It wasn’t the year of Big Money after all

July 22, 2016


Donald Trump (R) criticizes rival Jeb Bush in a Republican primary debate in Manchester, New Hampshire, February 6, 2016. REUTERS/Rick Wilking

Billionaire supporters of Republican presidential hopefuls Ted Cruz and Jeb Bush donated record sums to the candidates and the SuperPACs that backed them. None of it was enough to help the two candidates beat Donald Trump in the race for the GOP nomination.

Reuters’ Michelle Conlin takes an incisive look at how and why the mega-donors had so little impact on Campaign 2016..

“Trump’s approach was unlike anything in the modern campaign playbook,” she explains in her analysis Dumb Money. “Pledging to self-fund his run, he adopted the persona of the outsider, blue-collar billionaire clad in custom suits and chowing down on McDonald’s. During the primaries, he employed virtually no pollsters or strategists, flying around the country in his gold-embossed Boeing-turned-headquarters to attend rallies—then flying home each night to sleep in his own bed.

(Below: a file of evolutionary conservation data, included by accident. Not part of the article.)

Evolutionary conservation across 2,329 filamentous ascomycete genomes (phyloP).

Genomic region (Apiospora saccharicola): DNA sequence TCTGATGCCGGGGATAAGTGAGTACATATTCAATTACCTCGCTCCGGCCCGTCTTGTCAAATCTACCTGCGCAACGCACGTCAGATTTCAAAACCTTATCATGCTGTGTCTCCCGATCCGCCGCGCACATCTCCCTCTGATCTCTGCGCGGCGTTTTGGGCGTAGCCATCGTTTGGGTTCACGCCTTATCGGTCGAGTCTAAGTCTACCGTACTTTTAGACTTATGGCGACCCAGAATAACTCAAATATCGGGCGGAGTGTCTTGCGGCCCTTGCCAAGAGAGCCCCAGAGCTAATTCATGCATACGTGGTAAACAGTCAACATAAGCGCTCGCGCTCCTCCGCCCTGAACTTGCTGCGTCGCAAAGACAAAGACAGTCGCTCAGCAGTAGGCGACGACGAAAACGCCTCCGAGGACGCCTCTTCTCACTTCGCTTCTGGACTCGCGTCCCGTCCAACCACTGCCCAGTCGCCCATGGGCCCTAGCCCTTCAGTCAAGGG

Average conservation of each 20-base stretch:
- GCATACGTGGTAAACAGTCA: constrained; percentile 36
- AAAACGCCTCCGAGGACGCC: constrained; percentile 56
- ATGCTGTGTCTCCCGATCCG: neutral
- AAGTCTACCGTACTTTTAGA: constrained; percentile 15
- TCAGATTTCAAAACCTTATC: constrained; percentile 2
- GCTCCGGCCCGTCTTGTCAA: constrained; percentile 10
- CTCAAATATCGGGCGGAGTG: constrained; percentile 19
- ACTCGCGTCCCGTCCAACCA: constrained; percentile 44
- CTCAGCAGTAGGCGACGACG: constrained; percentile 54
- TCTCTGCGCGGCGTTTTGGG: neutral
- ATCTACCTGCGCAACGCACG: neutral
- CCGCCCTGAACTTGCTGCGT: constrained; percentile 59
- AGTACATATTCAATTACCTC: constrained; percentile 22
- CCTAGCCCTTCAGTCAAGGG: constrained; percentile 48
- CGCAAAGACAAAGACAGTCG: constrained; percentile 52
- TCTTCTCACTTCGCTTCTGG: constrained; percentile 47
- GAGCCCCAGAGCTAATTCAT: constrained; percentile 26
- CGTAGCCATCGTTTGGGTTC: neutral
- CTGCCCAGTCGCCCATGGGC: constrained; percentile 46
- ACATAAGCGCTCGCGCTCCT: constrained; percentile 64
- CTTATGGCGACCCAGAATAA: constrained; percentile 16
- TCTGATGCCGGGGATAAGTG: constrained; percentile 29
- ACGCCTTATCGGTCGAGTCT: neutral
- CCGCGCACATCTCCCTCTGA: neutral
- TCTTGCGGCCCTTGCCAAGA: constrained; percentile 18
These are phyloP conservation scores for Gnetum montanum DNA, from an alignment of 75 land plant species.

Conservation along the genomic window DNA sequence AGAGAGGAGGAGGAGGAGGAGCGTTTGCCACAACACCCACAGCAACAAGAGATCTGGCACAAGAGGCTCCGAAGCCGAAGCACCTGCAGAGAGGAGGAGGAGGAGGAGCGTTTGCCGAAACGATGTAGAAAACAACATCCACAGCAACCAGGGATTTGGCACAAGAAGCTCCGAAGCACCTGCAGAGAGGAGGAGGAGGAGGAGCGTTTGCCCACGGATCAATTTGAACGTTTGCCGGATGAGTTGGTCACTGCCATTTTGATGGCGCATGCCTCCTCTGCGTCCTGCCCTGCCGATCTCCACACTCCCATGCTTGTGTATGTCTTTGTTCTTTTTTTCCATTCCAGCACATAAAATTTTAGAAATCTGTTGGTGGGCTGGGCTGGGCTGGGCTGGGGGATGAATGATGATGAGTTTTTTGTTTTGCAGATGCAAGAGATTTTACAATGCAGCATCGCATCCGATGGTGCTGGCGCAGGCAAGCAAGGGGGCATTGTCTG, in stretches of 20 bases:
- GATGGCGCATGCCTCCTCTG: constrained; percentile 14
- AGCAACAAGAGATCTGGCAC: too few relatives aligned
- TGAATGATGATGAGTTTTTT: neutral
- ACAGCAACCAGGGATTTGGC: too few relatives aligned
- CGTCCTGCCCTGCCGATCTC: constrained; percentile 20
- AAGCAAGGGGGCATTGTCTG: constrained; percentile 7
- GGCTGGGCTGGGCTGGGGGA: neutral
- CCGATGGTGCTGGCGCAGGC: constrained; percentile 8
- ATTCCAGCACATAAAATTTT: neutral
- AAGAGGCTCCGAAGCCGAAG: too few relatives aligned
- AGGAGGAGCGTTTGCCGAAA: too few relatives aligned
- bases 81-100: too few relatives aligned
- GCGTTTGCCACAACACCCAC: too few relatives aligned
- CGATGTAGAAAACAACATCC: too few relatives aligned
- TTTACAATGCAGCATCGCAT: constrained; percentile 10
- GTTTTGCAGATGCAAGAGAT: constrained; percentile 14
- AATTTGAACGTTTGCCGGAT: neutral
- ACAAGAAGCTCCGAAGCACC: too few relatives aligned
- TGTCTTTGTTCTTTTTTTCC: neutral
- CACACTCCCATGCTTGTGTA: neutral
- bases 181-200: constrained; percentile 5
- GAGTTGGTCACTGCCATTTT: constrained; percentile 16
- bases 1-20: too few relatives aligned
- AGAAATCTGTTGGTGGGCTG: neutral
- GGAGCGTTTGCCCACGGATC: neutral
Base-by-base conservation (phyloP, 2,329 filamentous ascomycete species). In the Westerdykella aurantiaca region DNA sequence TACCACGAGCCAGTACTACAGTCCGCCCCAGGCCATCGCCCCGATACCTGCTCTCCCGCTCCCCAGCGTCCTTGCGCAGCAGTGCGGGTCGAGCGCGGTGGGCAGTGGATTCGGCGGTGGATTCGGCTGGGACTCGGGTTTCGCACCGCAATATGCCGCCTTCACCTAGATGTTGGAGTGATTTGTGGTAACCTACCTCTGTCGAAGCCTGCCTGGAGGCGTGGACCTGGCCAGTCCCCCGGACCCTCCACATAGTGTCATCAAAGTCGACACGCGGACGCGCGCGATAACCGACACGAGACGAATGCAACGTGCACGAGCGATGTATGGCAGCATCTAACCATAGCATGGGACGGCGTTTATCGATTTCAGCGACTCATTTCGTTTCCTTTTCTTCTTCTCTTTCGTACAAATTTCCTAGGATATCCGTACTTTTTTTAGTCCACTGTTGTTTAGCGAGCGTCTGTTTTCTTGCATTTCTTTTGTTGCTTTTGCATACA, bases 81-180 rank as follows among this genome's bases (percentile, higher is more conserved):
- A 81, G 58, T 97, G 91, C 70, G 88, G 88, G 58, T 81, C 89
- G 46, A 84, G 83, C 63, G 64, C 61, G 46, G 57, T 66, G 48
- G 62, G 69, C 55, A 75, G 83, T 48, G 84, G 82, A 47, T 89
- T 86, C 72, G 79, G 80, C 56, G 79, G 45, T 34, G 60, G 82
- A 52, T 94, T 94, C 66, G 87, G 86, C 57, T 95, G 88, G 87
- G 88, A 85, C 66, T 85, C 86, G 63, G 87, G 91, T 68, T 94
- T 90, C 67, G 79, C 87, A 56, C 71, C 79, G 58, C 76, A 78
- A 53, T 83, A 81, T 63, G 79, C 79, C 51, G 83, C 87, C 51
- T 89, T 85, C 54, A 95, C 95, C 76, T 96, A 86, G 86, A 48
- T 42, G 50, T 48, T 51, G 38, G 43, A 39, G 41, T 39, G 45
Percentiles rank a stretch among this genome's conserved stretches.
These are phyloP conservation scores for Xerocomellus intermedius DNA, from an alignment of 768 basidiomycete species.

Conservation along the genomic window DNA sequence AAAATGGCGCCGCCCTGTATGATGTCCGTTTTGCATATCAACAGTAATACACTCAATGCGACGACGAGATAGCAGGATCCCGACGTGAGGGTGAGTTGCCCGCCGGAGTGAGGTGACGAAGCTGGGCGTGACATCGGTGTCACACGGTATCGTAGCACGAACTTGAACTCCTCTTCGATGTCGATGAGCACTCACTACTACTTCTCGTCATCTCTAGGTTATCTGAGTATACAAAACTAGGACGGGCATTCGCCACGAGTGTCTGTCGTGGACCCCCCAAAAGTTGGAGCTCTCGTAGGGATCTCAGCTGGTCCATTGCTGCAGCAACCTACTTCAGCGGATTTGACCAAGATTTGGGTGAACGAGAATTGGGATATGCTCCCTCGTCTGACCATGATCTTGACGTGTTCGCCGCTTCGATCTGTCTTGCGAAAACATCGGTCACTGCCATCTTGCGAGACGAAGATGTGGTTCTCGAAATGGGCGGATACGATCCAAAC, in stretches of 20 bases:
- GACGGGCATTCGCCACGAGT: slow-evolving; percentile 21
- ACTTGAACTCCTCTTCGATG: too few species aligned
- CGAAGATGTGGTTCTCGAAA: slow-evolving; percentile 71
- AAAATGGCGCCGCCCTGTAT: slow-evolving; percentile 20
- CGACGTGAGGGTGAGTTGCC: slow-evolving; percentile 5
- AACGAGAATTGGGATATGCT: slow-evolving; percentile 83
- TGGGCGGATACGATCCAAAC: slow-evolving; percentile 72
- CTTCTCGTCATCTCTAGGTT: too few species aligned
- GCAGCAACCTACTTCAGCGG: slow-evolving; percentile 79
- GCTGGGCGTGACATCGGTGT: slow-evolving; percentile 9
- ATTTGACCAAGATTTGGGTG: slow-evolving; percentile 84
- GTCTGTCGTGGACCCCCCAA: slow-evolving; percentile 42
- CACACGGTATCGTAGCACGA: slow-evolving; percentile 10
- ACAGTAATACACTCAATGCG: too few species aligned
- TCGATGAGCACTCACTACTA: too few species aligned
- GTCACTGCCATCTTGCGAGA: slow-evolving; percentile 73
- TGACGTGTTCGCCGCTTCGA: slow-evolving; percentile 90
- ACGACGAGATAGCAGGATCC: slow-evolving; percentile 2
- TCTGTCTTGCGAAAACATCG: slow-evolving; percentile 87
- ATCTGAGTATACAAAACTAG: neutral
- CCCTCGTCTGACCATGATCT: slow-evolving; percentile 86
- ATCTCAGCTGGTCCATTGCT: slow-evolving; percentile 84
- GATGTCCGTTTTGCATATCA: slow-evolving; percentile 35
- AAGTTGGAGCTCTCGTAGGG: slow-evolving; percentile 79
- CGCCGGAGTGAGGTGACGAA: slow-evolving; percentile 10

“Trump wasn’t the only one giving big donors the finger,” she adds. “Just as the real estate tycoon startled his rivals with his unexpected wins, Vermont Senator Bernie Sanders rattled Democratic front-runner Hillary Clinton with his come-from-the-basement success, fueled by small donors who sent in an average of $27 each to his campaign.”

Read Conlin’s full analysis in “The American Voter,” Reuters’ special election issue, or download the app from iTunes or Google Play.

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